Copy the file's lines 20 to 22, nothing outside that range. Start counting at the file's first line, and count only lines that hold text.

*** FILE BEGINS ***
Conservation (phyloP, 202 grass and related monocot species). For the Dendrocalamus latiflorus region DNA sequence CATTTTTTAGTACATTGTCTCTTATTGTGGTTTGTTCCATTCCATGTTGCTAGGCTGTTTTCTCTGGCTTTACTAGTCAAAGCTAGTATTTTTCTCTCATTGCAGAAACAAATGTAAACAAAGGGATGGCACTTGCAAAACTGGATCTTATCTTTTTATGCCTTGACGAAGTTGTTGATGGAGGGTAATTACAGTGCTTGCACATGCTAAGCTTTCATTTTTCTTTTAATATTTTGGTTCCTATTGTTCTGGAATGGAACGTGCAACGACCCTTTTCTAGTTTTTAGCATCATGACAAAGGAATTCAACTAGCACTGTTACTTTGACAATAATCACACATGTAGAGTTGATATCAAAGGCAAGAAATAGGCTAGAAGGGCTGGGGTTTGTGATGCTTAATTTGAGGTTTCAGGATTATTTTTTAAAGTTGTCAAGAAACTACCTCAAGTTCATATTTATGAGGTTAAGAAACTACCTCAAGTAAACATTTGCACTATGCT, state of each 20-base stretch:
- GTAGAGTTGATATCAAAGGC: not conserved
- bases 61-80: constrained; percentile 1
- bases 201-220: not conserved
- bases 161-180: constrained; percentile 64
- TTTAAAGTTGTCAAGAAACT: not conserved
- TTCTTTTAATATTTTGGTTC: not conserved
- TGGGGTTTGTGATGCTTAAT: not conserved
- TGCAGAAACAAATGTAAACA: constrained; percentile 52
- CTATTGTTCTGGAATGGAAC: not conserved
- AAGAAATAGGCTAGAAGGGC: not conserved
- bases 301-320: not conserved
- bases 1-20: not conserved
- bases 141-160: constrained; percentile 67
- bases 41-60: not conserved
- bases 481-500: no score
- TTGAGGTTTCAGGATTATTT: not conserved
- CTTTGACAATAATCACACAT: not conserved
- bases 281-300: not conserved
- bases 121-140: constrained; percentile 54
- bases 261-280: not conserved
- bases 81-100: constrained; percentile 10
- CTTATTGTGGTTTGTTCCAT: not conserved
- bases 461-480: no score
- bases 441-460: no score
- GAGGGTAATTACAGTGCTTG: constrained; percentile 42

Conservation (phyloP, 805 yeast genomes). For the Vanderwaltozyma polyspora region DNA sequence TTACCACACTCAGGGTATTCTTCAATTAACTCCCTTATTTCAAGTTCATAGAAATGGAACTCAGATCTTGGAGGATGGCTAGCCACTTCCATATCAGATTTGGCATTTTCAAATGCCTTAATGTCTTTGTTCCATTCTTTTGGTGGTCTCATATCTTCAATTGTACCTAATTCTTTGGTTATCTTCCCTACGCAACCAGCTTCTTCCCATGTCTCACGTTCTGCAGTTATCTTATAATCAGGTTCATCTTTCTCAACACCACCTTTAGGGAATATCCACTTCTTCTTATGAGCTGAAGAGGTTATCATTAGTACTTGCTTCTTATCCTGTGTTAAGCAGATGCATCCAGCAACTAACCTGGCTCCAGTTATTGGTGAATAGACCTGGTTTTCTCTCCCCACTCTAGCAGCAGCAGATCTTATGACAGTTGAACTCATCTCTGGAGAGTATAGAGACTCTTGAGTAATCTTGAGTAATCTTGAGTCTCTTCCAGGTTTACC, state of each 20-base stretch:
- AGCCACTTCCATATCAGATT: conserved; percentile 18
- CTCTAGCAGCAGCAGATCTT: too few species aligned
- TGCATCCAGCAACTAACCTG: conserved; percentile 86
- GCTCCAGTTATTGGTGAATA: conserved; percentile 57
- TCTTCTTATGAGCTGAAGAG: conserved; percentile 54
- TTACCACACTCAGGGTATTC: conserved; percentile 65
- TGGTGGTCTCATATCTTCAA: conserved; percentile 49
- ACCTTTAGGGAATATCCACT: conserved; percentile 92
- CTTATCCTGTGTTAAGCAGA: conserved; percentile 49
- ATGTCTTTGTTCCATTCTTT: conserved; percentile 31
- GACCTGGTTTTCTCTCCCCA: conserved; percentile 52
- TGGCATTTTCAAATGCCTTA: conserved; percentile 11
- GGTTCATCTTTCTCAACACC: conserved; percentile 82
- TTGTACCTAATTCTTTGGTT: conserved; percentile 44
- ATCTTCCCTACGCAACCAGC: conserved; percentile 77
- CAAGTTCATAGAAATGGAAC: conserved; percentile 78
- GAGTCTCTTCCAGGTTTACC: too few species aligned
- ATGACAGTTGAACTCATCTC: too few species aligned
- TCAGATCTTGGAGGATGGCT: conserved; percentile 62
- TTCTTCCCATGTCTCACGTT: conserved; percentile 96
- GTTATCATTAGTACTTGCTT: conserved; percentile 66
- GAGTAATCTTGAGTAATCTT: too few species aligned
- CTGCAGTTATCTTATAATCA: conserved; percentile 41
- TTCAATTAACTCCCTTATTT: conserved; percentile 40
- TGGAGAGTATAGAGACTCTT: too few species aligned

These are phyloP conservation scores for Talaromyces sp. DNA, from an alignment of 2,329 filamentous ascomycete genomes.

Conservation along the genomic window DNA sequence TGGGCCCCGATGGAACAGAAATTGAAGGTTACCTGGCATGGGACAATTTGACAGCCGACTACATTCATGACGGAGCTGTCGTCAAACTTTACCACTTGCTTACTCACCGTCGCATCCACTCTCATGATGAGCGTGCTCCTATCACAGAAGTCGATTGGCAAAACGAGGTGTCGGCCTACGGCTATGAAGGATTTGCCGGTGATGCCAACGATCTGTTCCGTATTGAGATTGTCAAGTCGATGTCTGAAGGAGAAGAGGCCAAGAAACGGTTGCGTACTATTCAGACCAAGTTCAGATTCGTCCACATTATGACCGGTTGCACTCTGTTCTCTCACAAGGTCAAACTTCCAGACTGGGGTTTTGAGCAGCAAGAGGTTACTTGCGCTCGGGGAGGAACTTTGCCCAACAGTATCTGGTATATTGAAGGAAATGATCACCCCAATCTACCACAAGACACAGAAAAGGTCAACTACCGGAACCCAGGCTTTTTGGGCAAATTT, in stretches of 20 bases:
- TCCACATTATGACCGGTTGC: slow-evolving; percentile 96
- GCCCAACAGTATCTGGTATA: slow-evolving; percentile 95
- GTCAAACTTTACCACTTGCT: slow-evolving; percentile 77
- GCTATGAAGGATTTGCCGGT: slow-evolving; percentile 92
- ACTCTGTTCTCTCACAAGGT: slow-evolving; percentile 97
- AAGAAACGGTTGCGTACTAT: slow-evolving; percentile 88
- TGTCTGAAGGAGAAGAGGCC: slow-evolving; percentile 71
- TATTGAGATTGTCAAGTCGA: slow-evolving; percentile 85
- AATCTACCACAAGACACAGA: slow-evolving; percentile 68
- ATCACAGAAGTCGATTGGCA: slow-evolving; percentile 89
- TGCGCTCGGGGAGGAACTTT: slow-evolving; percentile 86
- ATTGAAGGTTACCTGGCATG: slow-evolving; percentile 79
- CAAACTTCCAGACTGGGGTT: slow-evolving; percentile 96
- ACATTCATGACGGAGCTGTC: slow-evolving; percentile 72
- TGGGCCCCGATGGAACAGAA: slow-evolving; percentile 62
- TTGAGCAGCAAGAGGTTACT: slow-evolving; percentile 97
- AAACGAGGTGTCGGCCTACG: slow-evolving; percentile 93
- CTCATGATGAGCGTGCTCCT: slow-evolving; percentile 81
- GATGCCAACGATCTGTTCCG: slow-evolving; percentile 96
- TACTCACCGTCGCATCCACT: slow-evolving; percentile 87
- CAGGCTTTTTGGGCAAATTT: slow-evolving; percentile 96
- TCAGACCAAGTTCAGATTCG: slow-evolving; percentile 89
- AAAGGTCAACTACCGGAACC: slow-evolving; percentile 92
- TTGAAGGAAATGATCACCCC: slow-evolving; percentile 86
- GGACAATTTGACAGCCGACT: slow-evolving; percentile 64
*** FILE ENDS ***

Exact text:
- bases 121-140: constrained; percentile 54
- bases 261-280: not conserved
- bases 81-100: constrained; percentile 10